As it turns out, it did go well but Peter especially wants to emphasize the role of friends in facilitating his journey as a parent.
“For me, as a single male I’m really grateful for friends and families that have chosen to say ‘Peter, we will not leave you alone.’”
Eventually, the emotional toll caught up to him
Eleven foster children later, Peter started to feel the emotional toll that his role carried. Imagine becoming a father several times over, but also having to say goodbye to your new child as they inevitably leave your home. That is certainly not an easy thing to go through.
“After eleven of them going back home, I think I felt like you’re crushed into pieces, like part of you has been taken away…Because you love and care for them and part of you is saying goodbye,” Peter recounts.
So after the eleventh child, Peter was emotionally done. When they called him about Anthony, he had said goodbye to a child only four days before. So, he came up with a set of conditions, to ease the task.
“When he came in, I was determined not to know him personally, not to know anything detailed of his past, because I was afraid I would get attached and then he would be gone.”
Anthony came in at 3 AM but this time, when he called him “dad,” he told him “you can call me Peter.” But Anthony insisted and asked, “Can I call you dad?”
(You’ll see why this little moment was almost prophetic.)
Anthony’s stay only lasted two days, so Peter thought he was very safe from the risk of getting attached. But the opposite wasn’t true: Anthony almost immediately saw him as his dad. “I think for him, he jumped to me as a ‘dad’ quicker than any kid I have had before.”
When the social worker came to pick up Anthony two days later, Peter allowed himself to ask about the kid’s backstory, knowing that he would not see him again. What he learned next struck a chord deep within him.
Anthony had been in the foster care system for a year and half. He was then placed in a family that adopted him at the age of four. That same family had just dropped him at the hospital and abandoned him there.
“I had run away when I was little. I had no one, nobody in my life to even look for me to make sure I was okay,” Peter remembered. “Nobody. And I could not imagine this kid going through the same thing I went through. I could not imagine having a kid for 9-10 years and just letting him go.”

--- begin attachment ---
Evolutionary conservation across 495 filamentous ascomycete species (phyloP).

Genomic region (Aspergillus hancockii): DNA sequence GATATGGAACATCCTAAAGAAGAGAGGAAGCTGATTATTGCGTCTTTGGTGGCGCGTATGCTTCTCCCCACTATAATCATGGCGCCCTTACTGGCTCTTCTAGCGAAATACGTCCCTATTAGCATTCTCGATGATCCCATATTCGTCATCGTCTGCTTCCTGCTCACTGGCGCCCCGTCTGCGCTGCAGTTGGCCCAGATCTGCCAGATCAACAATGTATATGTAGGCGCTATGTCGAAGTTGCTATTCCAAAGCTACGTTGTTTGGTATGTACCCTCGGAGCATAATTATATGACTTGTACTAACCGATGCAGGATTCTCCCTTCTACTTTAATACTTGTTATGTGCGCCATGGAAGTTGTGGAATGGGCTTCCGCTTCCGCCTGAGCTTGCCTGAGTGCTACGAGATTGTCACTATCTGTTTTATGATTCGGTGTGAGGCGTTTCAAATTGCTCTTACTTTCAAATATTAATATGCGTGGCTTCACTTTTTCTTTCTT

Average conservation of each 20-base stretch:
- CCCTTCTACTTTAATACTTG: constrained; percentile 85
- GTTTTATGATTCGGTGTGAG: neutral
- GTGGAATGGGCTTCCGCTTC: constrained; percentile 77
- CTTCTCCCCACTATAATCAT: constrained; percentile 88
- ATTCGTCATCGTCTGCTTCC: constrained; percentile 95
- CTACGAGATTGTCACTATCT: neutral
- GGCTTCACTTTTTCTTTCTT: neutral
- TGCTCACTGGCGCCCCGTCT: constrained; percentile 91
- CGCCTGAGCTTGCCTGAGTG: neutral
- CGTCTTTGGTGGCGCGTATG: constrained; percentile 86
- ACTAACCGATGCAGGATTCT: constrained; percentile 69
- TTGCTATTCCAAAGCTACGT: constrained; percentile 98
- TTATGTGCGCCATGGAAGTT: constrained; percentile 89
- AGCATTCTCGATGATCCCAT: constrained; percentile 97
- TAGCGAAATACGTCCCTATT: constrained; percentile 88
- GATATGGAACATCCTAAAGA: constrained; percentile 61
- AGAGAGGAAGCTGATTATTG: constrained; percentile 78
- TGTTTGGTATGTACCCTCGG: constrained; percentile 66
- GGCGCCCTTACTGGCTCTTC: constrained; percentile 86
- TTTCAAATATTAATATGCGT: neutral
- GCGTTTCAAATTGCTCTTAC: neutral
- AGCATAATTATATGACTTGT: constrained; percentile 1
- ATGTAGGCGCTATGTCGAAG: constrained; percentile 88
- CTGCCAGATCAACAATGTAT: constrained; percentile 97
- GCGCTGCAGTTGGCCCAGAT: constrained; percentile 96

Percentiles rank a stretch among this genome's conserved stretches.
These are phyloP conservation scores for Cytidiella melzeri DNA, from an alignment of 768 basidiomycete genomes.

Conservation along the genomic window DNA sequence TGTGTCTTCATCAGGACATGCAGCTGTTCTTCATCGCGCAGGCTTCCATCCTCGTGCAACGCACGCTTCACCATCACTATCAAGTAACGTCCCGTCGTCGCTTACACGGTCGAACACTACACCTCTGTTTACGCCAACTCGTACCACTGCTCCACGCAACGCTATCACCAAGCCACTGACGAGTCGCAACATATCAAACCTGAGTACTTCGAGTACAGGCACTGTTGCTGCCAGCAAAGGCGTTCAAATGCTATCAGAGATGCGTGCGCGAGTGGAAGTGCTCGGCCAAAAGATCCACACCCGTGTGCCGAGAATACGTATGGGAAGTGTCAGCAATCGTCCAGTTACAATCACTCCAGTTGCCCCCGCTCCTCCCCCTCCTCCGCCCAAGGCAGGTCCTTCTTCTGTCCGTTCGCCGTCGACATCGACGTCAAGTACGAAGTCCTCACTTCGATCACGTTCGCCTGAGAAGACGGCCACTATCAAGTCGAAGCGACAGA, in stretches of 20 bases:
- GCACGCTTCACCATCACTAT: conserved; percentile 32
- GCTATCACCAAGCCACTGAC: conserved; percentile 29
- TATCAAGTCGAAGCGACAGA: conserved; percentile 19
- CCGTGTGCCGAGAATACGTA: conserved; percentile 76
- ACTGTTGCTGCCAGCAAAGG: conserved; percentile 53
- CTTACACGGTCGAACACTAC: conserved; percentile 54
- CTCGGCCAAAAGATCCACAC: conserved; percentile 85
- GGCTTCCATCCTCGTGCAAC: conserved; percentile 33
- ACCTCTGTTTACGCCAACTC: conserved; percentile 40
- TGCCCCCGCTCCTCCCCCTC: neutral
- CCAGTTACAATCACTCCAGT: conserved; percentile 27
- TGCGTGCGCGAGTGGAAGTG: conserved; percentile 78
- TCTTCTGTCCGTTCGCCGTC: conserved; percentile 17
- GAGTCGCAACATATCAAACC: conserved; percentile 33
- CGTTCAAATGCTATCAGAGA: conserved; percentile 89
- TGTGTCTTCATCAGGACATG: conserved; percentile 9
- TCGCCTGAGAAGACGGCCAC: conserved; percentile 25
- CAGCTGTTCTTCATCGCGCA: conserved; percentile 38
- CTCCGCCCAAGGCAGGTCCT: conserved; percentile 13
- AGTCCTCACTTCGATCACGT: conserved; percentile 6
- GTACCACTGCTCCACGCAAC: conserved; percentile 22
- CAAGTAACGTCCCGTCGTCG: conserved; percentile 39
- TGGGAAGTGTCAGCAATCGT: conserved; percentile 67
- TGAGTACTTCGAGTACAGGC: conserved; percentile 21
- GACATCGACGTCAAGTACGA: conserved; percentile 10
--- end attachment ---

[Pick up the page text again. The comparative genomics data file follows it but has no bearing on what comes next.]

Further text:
He immediately changed his mind. “I said, you know what? I will take him,” he told the social worker.
“And as I was saying I would take him, I knew I would be his dad because he had asked me if I could be his dad. From that point, I knew ‘Well, he has nowhere else. No family needs him. So I can be a dad. The kid knew ahead of time that I’ll be his dad.”
An unconventional family that works
The thing is, there is nothing conventional about Peter’s family. When he first applied to be a foster parent, he “was worried of being judged” or that “the kids would not accept me because they would prefer a female maybe in their home.”
As it turns out, being a single father actually filled a special place in these kids’ lives.
“Me being a male was probably the one thing they wanted, that they lacked where they came from,” Peter reveals. “I think most of their parents were either single moms or their foster parents were females. So I could tell they really longed for a dad. They had me and I could do the boy thing and they could relate to me.”
However, becoming the father of a biracial family was not without its challenges. As America is still coming to terms with its treatment of its black community and other minorities, Peter’s family represents a powerful symbol of unity. But his experiences also speak of the realities he has to deal with.
Abuse and neglect don’t discriminate, Peter reveals, drawing from his experiences as a foster parent. Out of the 13 kids he has taken care of, seven of them were caucasian. The difference was felt more in his approach to parenting. With the black kids, their identity was often the object of attack at school so Peter had to find ways to guide them through these negative experiences.
“With the white kids, it’s me trying to teach them what my life is like…One thing they did have is their dad is different. Their dad is seen as different than they are,” he explained.
He’s not worried that his kids would be discriminated against at school. “I am not fearful that my kids would be treated differently at a Walmart. I am not afraid that my kids, when they go to the store or the mall, that somehow they’ll be seen as different. No, I don’t have that.”
Instead, he has to teach them how discrimination affects him, and “help them understand, that person is nasty just because I look this way, because your dad is black.”
These incidents are a part of their daily lives. Peter recounts how, at the airport, he always gets stopped before boarding to be asked additional questions while his son gets to pass through without any issue. To Anthony, it is irritating that somehow they can’t recognize that Peter is his dad.
Then I have to sit with him and say ‘Anthony, yes I’m your dad but some people don’t see me as equal as any other dad because of my color.’